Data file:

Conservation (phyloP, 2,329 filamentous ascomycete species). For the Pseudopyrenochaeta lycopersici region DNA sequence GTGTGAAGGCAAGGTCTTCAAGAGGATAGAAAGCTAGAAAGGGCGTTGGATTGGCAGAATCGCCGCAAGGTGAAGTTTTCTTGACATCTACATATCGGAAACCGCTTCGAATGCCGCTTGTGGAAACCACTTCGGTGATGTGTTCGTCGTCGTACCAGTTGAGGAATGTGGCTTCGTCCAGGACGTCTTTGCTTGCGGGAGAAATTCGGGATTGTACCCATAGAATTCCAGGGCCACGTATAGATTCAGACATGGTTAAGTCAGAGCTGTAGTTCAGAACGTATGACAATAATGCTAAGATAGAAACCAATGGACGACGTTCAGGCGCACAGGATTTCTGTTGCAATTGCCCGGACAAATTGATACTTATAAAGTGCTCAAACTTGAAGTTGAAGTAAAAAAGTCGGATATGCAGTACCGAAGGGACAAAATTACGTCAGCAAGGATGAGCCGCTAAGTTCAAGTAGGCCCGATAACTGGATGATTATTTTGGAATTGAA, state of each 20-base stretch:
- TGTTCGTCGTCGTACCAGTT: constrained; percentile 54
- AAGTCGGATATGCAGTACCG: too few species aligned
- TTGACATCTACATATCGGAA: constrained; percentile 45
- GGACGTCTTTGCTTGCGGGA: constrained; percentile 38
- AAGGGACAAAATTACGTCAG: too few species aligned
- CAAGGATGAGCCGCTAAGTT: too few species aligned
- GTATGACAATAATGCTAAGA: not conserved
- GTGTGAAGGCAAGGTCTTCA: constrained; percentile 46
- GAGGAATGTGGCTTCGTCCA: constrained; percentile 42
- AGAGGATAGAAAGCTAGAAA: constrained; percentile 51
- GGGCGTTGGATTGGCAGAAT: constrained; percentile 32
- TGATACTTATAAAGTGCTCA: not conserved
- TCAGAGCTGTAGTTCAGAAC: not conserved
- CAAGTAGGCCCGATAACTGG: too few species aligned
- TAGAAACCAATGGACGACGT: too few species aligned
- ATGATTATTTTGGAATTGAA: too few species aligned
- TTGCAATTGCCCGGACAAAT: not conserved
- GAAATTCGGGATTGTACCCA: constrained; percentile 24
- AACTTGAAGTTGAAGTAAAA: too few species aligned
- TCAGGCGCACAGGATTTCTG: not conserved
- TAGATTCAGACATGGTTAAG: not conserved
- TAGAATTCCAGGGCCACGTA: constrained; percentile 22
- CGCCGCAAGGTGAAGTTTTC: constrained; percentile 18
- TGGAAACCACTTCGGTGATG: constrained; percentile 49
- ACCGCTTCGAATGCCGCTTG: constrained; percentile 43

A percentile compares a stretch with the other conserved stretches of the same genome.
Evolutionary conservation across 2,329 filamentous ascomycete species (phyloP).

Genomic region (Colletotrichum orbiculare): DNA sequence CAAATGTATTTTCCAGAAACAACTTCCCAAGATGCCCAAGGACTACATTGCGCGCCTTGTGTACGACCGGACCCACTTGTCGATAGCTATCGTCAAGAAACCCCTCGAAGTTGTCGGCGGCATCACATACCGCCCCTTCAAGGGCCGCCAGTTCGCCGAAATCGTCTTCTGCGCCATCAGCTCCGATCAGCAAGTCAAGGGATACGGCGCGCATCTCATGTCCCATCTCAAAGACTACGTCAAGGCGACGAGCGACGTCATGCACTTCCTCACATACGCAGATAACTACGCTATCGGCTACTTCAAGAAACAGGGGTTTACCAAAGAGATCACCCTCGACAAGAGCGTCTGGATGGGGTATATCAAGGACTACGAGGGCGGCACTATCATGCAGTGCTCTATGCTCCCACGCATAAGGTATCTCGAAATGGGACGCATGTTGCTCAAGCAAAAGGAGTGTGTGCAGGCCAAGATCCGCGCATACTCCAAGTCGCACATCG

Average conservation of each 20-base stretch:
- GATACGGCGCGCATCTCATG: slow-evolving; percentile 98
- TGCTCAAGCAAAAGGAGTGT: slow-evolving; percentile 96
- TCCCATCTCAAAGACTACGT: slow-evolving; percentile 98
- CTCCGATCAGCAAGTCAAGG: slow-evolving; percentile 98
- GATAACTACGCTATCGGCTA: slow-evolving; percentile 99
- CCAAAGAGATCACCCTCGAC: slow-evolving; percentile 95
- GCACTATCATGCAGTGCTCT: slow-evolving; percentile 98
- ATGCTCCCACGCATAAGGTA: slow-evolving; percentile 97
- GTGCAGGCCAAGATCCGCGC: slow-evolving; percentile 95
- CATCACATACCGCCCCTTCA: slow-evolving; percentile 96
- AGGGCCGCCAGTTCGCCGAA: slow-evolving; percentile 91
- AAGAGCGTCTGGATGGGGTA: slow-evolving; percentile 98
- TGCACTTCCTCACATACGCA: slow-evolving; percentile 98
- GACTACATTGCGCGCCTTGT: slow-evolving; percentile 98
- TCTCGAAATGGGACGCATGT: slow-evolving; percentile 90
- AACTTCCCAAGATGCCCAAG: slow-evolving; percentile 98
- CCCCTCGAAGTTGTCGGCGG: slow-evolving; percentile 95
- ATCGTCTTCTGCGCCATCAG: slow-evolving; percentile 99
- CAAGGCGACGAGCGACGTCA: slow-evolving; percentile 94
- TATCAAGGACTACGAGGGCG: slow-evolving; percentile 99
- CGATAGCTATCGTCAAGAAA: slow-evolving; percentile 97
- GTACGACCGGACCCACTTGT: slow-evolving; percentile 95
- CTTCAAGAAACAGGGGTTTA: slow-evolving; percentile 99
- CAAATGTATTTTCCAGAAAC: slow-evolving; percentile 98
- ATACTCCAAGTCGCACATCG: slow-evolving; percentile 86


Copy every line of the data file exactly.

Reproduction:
Conservation (phyloP, 2,329 filamentous ascomycete species). For the Pseudopyrenochaeta lycopersici region DNA sequence GTGTGAAGGCAAGGTCTTCAAGAGGATAGAAAGCTAGAAAGGGCGTTGGATTGGCAGAATCGCCGCAAGGTGAAGTTTTCTTGACATCTACATATCGGAAACCGCTTCGAATGCCGCTTGTGGAAACCACTTCGGTGATGTGTTCGTCGTCGTACCAGTTGAGGAATGTGGCTTCGTCCAGGACGTCTTTGCTTGCGGGAGAAATTCGGGATTGTACCCATAGAATTCCAGGGCCACGTATAGATTCAGACATGGTTAAGTCAGAGCTGTAGTTCAGAACGTATGACAATAATGCTAAGATAGAAACCAATGGACGACGTTCAGGCGCACAGGATTTCTGTTGCAATTGCCCGGACAAATTGATACTTATAAAGTGCTCAAACTTGAAGTTGAAGTAAAAAAGTCGGATATGCAGTACCGAAGGGACAAAATTACGTCAGCAAGGATGAGCCGCTAAGTTCAAGTAGGCCCGATAACTGGATGATTATTTTGGAATTGAA, state of each 20-base stretch:
- TGTTCGTCGTCGTACCAGTT: constrained; percentile 54
- AAGTCGGATATGCAGTACCG: too few species aligned
- TTGACATCTACATATCGGAA: constrained; percentile 45
- GGACGTCTTTGCTTGCGGGA: constrained; percentile 38
- AAGGGACAAAATTACGTCAG: too few species aligned
- CAAGGATGAGCCGCTAAGTT: too few species aligned
- GTATGACAATAATGCTAAGA: not conserved
- GTGTGAAGGCAAGGTCTTCA: constrained; percentile 46
- GAGGAATGTGGCTTCGTCCA: constrained; percentile 42
- AGAGGATAGAAAGCTAGAAA: constrained; percentile 51
- GGGCGTTGGATTGGCAGAAT: constrained; percentile 32
- TGATACTTATAAAGTGCTCA: not conserved
- TCAGAGCTGTAGTTCAGAAC: not conserved
- CAAGTAGGCCCGATAACTGG: too few species aligned
- TAGAAACCAATGGACGACGT: too few species aligned
- ATGATTATTTTGGAATTGAA: too few species aligned
- TTGCAATTGCCCGGACAAAT: not conserved
- GAAATTCGGGATTGTACCCA: constrained; percentile 24
- AACTTGAAGTTGAAGTAAAA: too few species aligned
- TCAGGCGCACAGGATTTCTG: not conserved
- TAGATTCAGACATGGTTAAG: not conserved
- TAGAATTCCAGGGCCACGTA: constrained; percentile 22
- CGCCGCAAGGTGAAGTTTTC: constrained; percentile 18
- TGGAAACCACTTCGGTGATG: constrained; percentile 49
- ACCGCTTCGAATGCCGCTTG: constrained; percentile 43

A percentile compares a stretch with the other conserved stretches of the same genome.
Evolutionary conservation across 2,329 filamentous ascomycete species (phyloP).

Genomic region (Colletotrichum orbiculare): DNA sequence CAAATGTATTTTCCAGAAACAACTTCCCAAGATGCCCAAGGACTACATTGCGCGCCTTGTGTACGACCGGACCCACTTGTCGATAGCTATCGTCAAGAAACCCCTCGAAGTTGTCGGCGGCATCACATACCGCCCCTTCAAGGGCCGCCAGTTCGCCGAAATCGTCTTCTGCGCCATCAGCTCCGATCAGCAAGTCAAGGGATACGGCGCGCATCTCATGTCCCATCTCAAAGACTACGTCAAGGCGACGAGCGACGTCATGCACTTCCTCACATACGCAGATAACTACGCTATCGGCTACTTCAAGAAACAGGGGTTTACCAAAGAGATCACCCTCGACAAGAGCGTCTGGATGGGGTATATCAAGGACTACGAGGGCGGCACTATCATGCAGTGCTCTATGCTCCCACGCATAAGGTATCTCGAAATGGGACGCATGTTGCTCAAGCAAAAGGAGTGTGTGCAGGCCAAGATCCGCGCATACTCCAAGTCGCACATCG

Average conservation of each 20-base stretch:
- GATACGGCGCGCATCTCATG: slow-evolving; percentile 98
- TGCTCAAGCAAAAGGAGTGT: slow-evolving; percentile 96
- TCCCATCTCAAAGACTACGT: slow-evolving; percentile 98
- CTCCGATCAGCAAGTCAAGG: slow-evolving; percentile 98
- GATAACTACGCTATCGGCTA: slow-evolving; percentile 99
- CCAAAGAGATCACCCTCGAC: slow-evolving; percentile 95
- GCACTATCATGCAGTGCTCT: slow-evolving; percentile 98
- ATGCTCCCACGCATAAGGTA: slow-evolving; percentile 97
- GTGCAGGCCAAGATCCGCGC: slow-evolving; percentile 95
- CATCACATACCGCCCCTTCA: slow-evolving; percentile 96
- AGGGCCGCCAGTTCGCCGAA: slow-evolving; percentile 91
- AAGAGCGTCTGGATGGGGTA: slow-evolving; percentile 98
- TGCACTTCCTCACATACGCA: slow-evolving; percentile 98
- GACTACATTGCGCGCCTTGT: slow-evolving; percentile 98
- TCTCGAAATGGGACGCATGT: slow-evolving; percentile 90
- AACTTCCCAAGATGCCCAAG: slow-evolving; percentile 98
- CCCCTCGAAGTTGTCGGCGG: slow-evolving; percentile 95
- ATCGTCTTCTGCGCCATCAG: slow-evolving; percentile 99
- CAAGGCGACGAGCGACGTCA: slow-evolving; percentile 94
- TATCAAGGACTACGAGGGCG: slow-evolving; percentile 99
- CGATAGCTATCGTCAAGAAA: slow-evolving; percentile 97
- GTACGACCGGACCCACTTGT: slow-evolving; percentile 95
- CTTCAAGAAACAGGGGTTTA: slow-evolving; percentile 99
- CAAATGTATTTTCCAGAAAC: slow-evolving; percentile 98
- ATACTCCAAGTCGCACATCG: slow-evolving; percentile 86